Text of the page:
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Overview of peripheral vascular disease

Tirohanga whānui ki te matenga ia toto mōwaho

Peripheral vascular disease (PVD) happens when the blood flow to your arms and legs is reduced. This is due to the narrowing of the arteries caused by atherosclerosis. It means that less oxygen is delivered to your arms and legs. It's also called peripheral artery disease (PAD).

PVD is the most common cause of critical limb ischaemia, acute limb ischaemia and intermittent claudication. These are conditions where the lack of blood flow and oxygen cause tissue damage or pain.

PVD can also cause foot ulcers.

Reducing your risk of peripheral vascular disease

You cannot control all risk factors, but lifestyle changes can help you lower some risks. This means:

Diagnosing peripheral vascular disease

Your general practice team will ask you questions about your health and your symptoms. They may arrange blood tests to check your cholesterol and blood glucose (sugar) levels.

Your general practice team may also refer you to a vascular specialist (a surgical doctor who specialises in blood vessels). The vascular specialist might arrange tests like an ankle-brachial pressure index. The ankle-brachial pressure index test compares the blood pressure in your lower ankle with the blood pressure in your arm. They should be about the same. If the blood pressure in your leg is lower than in your arm, it can be a sign of problems with the blood vessels in your leg.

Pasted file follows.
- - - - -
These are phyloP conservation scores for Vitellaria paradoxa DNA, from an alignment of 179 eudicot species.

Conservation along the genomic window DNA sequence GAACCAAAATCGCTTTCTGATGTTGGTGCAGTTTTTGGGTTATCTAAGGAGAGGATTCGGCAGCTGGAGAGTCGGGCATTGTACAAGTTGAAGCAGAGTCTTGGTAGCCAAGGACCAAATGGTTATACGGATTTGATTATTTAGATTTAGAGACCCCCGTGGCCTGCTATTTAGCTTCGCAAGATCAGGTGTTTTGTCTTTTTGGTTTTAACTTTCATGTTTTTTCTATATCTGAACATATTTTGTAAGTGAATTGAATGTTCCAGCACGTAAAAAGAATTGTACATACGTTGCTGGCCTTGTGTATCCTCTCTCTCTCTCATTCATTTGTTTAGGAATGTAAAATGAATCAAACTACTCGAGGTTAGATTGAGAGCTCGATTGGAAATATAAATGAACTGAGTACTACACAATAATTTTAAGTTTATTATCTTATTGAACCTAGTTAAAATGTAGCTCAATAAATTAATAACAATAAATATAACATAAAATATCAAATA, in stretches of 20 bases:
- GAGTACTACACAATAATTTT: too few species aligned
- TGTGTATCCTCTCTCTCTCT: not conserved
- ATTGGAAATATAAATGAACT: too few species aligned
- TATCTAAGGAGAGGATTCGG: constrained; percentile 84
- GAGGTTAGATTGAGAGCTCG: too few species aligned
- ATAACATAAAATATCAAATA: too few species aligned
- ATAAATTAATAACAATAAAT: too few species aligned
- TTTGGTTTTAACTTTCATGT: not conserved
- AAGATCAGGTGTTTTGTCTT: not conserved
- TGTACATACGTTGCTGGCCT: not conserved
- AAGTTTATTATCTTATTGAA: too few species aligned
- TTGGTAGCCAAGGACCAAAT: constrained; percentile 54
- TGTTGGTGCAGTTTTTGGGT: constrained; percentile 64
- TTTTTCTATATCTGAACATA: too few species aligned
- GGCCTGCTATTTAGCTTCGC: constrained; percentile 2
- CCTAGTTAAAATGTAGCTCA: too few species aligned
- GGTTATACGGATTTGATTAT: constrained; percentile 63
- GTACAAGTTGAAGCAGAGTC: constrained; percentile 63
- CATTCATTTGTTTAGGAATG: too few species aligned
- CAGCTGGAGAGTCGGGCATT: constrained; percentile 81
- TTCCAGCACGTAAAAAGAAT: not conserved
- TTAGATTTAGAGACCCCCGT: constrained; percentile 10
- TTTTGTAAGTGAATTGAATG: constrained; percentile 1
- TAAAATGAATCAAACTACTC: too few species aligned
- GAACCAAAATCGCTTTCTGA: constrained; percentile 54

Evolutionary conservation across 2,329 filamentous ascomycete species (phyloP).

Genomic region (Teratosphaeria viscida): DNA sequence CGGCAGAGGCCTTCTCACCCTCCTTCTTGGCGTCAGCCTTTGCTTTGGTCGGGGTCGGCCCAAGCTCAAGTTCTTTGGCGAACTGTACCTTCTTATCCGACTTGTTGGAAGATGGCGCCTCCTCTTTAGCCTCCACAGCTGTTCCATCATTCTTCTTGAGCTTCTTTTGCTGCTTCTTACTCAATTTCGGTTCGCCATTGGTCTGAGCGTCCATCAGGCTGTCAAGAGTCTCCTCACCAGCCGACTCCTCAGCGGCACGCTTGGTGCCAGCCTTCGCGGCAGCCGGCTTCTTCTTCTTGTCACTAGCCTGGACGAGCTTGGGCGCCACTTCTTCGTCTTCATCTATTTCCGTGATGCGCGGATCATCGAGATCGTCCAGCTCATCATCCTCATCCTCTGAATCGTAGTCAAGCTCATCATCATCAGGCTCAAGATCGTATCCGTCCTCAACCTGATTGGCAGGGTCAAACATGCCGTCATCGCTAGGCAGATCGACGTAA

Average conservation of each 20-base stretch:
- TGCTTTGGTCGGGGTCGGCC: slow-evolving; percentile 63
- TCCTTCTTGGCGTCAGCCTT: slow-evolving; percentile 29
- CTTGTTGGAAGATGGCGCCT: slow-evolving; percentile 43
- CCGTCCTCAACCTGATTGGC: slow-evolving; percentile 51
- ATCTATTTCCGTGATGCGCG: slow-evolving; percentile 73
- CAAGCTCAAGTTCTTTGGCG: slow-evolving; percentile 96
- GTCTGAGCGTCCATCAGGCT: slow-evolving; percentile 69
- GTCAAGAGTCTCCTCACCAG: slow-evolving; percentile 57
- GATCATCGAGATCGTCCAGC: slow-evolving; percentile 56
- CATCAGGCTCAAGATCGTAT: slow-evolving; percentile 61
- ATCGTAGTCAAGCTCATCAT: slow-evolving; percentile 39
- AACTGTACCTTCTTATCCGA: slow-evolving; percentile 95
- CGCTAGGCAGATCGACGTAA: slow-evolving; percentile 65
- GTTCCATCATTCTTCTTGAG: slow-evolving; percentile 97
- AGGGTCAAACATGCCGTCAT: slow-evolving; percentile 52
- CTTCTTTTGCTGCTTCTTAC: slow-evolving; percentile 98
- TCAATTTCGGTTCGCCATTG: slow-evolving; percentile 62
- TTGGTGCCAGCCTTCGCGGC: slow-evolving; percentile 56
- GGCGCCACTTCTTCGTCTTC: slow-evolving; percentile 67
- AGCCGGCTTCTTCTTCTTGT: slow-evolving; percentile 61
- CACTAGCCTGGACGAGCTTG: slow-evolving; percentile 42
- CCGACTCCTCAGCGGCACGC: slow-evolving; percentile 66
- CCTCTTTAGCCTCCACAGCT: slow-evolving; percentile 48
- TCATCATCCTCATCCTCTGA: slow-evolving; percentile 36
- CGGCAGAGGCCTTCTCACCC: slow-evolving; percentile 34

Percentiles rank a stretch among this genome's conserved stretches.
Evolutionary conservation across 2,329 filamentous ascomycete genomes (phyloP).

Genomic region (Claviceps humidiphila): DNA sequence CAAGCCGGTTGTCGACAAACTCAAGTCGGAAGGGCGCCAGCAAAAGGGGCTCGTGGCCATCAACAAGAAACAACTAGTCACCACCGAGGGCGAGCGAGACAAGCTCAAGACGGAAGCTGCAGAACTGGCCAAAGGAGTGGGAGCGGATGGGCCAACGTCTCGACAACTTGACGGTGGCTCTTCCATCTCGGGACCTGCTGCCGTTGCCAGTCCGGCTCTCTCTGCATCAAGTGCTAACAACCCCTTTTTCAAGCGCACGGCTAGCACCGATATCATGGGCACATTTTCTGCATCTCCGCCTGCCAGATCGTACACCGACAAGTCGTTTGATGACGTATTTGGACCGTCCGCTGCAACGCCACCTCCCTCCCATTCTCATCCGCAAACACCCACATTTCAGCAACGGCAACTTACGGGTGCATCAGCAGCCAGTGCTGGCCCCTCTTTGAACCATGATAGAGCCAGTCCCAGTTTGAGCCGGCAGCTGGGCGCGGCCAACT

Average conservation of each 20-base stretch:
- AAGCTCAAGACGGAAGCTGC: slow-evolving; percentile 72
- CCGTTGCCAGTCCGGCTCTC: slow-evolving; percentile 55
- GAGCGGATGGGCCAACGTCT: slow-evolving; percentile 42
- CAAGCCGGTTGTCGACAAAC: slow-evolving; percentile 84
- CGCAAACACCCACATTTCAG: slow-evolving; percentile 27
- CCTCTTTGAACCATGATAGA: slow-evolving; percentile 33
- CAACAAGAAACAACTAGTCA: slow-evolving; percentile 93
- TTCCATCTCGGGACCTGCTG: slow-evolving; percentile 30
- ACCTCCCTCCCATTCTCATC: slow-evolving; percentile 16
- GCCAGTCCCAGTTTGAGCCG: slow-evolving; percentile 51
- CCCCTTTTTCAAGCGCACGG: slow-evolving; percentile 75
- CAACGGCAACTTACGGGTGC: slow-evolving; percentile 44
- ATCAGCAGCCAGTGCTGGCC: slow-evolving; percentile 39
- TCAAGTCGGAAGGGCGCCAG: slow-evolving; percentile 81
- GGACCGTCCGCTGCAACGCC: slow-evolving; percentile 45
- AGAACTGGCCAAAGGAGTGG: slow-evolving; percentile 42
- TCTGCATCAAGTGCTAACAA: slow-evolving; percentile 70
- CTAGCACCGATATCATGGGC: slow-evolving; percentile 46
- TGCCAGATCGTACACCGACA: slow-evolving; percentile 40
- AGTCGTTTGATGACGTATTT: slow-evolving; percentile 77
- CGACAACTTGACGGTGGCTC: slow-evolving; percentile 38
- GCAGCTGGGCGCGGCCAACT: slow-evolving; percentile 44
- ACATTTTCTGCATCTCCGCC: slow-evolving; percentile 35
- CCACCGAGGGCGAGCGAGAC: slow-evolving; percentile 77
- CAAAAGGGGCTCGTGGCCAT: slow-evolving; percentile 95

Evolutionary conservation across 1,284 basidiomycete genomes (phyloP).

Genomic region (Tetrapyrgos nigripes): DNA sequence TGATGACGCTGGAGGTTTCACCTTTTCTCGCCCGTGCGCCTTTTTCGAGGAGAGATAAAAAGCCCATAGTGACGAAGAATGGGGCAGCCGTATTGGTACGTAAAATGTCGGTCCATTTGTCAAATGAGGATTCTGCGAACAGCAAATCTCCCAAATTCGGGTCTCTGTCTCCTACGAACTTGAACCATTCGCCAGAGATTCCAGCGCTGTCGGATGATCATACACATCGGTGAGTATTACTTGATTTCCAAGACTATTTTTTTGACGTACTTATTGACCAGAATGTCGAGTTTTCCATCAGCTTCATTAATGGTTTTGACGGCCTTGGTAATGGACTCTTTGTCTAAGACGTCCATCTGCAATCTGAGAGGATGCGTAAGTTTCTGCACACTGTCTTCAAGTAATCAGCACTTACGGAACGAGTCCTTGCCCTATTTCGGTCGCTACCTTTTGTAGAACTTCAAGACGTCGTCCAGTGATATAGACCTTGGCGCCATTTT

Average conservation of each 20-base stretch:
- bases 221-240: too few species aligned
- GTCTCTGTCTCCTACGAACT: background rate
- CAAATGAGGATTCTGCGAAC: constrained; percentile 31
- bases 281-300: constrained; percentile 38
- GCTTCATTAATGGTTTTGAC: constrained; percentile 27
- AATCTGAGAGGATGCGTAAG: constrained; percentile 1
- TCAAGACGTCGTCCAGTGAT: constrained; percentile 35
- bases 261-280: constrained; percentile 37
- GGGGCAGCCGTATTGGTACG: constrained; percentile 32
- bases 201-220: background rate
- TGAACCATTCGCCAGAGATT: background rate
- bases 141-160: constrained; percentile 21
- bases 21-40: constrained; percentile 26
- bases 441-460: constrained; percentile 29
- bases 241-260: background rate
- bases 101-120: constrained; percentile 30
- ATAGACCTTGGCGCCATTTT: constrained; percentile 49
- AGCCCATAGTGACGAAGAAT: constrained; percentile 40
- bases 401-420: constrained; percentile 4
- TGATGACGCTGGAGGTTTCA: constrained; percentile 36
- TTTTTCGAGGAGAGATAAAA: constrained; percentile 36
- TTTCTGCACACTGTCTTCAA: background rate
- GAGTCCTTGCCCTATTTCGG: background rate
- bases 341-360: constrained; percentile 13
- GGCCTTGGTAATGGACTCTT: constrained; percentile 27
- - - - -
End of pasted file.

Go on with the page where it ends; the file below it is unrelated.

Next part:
Treating peripheral vascular disease

Treatment options include lifestyle changes, medication and in extreme cases surgery.

Lifestyle changes

Walking can improve your circulation and reduce your symptoms, especially if you follow a walking programme.

Taking medication

Your doctor might prescribe medicines to:

Surgery

In severe PVD including if there is a compete blockage of an artery, you may need surgery to restore the blood flow to your leg or arm.

Written by HealthInfo clinical advisers. Last reviewed August 2022.

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Review key: HIBLV-403653